Tuesday, September 11, 2018

Mike Weinberg, Outstanding Person

One New York City councilman noted the renaming of an intersection on 72nd street for Michael Weinberg most fitting as the intersection stood near where Weinberg played Little League baseball, according to The Queens TimesLedger.

A local state assemblyman also spoke of the significance of placing Weinberg's name there for all to see.

"People are going to look at that street sign," the assemblyman said at the April 2003 naming ceremony, according to The TimesLedger, "and know that they are treading where an outstanding human being once walked."

The man they spoke of served as a New York City firefighter for seven years. On Sept. 11, 2001 - his day off - he heard of the attacks, rushed in to help. He arrived shortly before the collapse of Two World Trade Center. He and 342 other firemen died.

Years before he served New York City, Weinberg served as a Detroit Tigers minor leaguer, as an outfielder. He played two seasons before injuries ended his playing career and sent him on his path to the New York City Fire Department.

Weinberg loved his job as a firefighter, the action, the camaraderie, his father Morty said in his obituary. "He liked everything about it."

Weinberg grew up in Queens, attended Brooklyn's Cleveland High School and then St. John's University. He excelled at baseball and many other sports.

At St. Johns, he won conference MVP honors in 1988 as he helped his team get to the NCAA tournament. He then signed with the Tigers for 1990 as an undrafted free agent.

He started with the Tigers at short-season Niagara Falls. He got into 40 games as an outfielder and hit .238. (Despite playing significant time for the club, he did not get a card in the team's 1990 set.)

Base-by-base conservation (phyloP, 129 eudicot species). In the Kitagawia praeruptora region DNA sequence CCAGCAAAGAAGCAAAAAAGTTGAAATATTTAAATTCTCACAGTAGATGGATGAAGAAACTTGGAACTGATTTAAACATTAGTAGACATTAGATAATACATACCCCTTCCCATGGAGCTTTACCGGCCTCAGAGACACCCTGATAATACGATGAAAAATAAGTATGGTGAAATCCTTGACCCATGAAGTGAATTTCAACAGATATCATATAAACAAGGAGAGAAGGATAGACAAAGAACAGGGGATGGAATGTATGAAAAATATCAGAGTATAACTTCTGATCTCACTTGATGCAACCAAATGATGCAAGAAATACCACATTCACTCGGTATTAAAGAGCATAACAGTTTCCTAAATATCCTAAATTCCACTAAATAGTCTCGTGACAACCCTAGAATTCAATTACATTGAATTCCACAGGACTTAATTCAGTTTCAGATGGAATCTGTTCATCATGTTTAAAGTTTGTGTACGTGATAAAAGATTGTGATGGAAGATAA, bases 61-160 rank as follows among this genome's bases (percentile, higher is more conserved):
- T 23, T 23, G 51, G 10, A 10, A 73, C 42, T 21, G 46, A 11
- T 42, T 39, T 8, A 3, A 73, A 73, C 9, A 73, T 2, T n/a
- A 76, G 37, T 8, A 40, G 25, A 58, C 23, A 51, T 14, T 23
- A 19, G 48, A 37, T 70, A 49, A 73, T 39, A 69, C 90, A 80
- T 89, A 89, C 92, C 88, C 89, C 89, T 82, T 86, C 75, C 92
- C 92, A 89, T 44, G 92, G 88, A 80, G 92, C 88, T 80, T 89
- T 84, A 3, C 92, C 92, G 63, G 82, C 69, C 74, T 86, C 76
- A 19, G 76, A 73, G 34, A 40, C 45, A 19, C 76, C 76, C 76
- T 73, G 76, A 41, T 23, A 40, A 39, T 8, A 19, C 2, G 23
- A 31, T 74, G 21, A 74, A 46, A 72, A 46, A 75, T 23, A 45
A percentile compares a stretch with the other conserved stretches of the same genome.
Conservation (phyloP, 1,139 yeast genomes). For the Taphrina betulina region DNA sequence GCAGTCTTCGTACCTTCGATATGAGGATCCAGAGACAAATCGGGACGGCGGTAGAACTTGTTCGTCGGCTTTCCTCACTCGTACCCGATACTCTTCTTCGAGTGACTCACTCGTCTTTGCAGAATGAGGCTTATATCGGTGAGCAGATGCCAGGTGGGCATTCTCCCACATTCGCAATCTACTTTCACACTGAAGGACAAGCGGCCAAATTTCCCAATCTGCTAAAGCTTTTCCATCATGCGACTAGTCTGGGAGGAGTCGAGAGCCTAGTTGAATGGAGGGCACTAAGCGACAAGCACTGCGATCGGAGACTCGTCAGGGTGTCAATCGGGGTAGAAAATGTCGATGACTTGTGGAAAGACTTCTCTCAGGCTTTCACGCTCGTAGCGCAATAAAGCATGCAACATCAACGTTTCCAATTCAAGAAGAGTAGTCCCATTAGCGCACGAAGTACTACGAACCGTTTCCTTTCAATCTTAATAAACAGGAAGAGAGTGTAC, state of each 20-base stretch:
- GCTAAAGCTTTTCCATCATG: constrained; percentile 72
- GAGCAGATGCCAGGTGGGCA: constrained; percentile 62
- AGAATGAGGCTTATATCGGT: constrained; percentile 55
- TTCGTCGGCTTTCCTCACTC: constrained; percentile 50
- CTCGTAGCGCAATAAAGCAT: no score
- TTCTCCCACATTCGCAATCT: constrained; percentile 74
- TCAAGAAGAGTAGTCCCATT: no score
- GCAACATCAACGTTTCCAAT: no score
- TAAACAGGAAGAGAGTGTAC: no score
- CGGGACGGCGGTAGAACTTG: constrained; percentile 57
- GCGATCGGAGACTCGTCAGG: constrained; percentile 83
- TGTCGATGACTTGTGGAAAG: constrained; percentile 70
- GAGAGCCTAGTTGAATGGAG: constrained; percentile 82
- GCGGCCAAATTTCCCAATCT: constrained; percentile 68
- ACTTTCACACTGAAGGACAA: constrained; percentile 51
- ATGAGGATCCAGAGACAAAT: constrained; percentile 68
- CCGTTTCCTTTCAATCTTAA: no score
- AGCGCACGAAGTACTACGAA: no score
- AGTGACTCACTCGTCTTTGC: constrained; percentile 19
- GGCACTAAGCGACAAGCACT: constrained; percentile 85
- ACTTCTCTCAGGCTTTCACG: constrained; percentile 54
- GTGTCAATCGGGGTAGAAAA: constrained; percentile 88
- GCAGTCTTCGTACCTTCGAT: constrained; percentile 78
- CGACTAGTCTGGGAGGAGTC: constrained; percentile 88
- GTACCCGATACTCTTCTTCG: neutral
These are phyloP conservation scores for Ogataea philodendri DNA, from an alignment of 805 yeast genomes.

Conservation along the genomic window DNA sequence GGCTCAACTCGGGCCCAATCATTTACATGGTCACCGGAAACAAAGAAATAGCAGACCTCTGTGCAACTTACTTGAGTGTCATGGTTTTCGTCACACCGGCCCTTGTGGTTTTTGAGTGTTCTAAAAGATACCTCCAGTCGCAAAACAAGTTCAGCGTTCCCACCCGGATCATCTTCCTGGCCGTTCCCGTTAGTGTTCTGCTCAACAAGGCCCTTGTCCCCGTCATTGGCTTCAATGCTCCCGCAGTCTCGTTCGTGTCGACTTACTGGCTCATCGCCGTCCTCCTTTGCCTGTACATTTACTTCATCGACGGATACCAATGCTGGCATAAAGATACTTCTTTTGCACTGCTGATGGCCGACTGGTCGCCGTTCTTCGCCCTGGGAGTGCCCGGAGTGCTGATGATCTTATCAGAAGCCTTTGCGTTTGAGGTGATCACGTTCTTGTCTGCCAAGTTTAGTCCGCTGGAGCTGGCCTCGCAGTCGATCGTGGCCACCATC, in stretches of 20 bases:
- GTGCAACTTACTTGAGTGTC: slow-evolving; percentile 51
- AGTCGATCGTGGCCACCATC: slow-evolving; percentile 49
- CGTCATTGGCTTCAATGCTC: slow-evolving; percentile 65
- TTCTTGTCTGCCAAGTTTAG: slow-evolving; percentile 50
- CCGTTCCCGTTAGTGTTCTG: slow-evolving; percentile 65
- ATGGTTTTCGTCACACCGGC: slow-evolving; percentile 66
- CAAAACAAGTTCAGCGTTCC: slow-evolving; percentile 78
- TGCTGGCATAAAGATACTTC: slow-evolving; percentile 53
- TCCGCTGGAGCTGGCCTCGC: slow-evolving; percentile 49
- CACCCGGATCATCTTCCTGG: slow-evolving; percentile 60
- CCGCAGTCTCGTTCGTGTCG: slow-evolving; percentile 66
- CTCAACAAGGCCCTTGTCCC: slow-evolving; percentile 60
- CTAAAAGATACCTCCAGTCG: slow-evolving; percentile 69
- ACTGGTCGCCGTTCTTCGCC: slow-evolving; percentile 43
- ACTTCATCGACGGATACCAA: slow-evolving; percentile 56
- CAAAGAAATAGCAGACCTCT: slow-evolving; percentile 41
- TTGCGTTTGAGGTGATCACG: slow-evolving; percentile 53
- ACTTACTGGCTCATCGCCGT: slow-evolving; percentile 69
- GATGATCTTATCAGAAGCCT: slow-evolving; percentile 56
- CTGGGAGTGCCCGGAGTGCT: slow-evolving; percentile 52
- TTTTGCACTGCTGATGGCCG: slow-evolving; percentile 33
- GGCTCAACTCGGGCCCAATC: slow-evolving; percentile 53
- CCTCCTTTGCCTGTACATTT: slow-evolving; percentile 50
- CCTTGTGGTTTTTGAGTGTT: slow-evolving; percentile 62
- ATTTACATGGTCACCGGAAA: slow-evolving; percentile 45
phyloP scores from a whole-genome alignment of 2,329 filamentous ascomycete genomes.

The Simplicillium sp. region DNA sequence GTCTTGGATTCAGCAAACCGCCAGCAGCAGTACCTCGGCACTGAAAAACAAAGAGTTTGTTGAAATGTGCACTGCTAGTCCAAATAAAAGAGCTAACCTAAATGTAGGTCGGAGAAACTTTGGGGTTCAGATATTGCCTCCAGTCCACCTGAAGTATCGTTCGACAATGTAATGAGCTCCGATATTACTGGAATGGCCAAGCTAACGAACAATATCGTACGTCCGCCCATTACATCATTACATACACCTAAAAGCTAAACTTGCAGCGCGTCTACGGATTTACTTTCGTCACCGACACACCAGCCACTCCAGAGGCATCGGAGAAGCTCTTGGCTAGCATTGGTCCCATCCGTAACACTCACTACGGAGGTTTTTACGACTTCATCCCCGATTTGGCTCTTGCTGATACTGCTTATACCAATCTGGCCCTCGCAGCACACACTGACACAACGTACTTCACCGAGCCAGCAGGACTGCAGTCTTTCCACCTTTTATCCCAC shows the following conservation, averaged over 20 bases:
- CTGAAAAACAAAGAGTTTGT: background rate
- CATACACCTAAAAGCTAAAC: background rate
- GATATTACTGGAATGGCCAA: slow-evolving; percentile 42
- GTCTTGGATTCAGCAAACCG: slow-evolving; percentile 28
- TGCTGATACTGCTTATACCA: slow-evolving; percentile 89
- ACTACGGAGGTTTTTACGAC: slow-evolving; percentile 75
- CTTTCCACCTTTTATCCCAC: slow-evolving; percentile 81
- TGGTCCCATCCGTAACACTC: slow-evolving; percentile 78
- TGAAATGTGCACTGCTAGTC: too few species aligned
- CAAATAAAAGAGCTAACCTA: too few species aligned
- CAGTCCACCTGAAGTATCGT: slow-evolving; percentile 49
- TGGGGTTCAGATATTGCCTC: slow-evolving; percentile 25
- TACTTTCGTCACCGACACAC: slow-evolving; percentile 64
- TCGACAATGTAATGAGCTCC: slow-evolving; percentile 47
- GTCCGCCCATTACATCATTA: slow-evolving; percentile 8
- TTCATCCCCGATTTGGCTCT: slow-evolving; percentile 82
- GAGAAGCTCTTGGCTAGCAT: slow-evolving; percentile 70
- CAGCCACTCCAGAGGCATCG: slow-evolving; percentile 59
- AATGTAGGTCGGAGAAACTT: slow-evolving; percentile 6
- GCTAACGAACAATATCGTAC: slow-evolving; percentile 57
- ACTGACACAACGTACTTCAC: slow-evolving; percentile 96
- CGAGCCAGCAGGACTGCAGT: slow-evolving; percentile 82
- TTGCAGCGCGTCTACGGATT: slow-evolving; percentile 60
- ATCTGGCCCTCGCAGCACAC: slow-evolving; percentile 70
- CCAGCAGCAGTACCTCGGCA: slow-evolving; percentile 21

Weinberg moved to single-A Fayetteville for 1991. He went 2 for 6, with two runs scored in an April game against Sumter. Both his hits that night touched off Fayetteville rallies, The Sumter Item wrote. He got into 45 total games, hitting .217. Hit by a collarbone break, the Tigers released him mid-season.

Weinberg made his way back to New York City and, in 1994, he joined the fire department. But sports weren't far from his mind.

"I was told that he was always at the fire house swinging the bat or the golf club, and he really became a heck of a golfer," Weinberg's coach at St. John's Joe Russo told The Associated Press in an early story about Weinberg's death.

On Sept. 11, 2001, Weinberg was actually on vacation, getting ready to swing a golf club at Queens' Forest Park Golf Course. He quickly heard about the first plane, then swiftly made it back to his station, Engine 1, Ladder 24, and drove a fire department car with Chaplain Mychal Judge as a passenger.

As the first tower fell, Weinberg tried to take cover under a firetruck. His body was among the first recovered. He was 34.

In 2002, at a ceremony honoring Weinberg held by his old school St. Johns, Jim Hallaby, a firefighter who worked with Weinberg at Engine 1, Ladder 24 remembered him to The TimesLedger.

"Not a day goes by that I have not thought about Michael," Hallaby told The TimesLedger. "When people find out I am a fireman, many say 'you must have lost some good friends on 9/11.' I can't help but to talk about Mike and tell people how nice he was."
1990 Minor League Tally
Players/Coaches Featured: 2,983
Made the Majors:1,097-36.8%
Never Made Majors:1,886-63.2/%
5+ Seasons in the Majors: 455
10+ Seasons in the Minors:274

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